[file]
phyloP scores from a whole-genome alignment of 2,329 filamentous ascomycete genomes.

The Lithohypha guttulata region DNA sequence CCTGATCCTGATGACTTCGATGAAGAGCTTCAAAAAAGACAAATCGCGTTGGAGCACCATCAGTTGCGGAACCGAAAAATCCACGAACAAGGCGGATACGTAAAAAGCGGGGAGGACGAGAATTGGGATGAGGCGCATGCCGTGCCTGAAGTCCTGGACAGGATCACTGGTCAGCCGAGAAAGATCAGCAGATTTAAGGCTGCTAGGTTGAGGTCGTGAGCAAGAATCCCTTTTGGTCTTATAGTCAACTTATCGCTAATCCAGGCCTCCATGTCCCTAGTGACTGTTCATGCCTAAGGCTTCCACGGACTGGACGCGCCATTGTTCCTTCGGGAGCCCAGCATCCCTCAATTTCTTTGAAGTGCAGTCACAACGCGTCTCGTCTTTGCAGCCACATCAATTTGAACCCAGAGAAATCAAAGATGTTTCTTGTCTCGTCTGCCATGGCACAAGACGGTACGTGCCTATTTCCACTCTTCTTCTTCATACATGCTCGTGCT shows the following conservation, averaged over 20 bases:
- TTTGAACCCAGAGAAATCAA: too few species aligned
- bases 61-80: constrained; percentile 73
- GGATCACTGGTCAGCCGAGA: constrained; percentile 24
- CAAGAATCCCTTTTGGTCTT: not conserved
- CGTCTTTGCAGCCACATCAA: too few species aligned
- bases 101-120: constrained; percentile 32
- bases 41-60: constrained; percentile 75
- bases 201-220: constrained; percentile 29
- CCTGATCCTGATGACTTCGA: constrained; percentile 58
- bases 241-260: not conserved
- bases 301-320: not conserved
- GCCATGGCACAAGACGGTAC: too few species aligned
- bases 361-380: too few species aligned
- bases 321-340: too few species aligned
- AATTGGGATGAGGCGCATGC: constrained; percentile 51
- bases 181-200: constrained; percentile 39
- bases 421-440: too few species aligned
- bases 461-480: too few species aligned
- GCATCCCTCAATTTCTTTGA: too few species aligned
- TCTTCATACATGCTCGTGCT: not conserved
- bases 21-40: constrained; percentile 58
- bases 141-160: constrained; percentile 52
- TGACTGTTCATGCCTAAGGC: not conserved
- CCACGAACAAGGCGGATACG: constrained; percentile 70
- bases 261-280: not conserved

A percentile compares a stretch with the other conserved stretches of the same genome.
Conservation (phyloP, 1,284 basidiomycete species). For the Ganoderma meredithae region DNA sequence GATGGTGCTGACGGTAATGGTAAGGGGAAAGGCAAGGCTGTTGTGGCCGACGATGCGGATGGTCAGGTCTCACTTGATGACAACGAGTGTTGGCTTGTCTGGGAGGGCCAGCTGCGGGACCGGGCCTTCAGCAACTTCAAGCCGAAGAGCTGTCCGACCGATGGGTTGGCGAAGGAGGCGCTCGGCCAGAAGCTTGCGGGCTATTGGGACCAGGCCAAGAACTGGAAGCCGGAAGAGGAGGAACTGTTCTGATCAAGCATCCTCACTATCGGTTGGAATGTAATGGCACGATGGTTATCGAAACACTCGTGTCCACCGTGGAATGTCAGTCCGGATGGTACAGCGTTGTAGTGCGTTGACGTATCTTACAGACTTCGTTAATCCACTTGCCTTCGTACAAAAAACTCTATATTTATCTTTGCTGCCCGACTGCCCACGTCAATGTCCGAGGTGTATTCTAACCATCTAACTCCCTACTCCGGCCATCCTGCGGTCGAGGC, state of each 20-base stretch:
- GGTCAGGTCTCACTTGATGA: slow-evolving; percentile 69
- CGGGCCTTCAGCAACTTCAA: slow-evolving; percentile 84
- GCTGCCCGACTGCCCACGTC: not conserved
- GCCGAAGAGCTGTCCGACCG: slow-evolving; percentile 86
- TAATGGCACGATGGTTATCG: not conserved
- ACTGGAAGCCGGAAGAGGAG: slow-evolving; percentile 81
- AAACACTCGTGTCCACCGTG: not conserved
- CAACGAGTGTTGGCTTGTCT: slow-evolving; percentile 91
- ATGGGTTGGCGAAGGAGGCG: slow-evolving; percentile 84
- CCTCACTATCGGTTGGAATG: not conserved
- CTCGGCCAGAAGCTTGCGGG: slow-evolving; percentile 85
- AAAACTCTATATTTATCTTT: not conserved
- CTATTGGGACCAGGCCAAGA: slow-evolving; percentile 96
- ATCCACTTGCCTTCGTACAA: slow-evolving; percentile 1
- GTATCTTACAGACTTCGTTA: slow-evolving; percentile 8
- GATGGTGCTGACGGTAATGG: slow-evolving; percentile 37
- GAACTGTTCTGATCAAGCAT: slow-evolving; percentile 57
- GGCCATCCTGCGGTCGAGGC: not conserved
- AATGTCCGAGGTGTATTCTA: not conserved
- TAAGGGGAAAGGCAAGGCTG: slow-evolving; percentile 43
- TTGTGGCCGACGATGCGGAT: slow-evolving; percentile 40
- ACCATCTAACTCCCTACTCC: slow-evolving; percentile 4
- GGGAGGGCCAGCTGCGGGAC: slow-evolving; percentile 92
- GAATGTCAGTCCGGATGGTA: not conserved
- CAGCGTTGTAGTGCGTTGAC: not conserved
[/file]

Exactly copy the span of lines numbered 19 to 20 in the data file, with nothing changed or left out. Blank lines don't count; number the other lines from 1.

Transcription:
- bases 421-440: too few species aligned
- bases 461-480: too few species aligned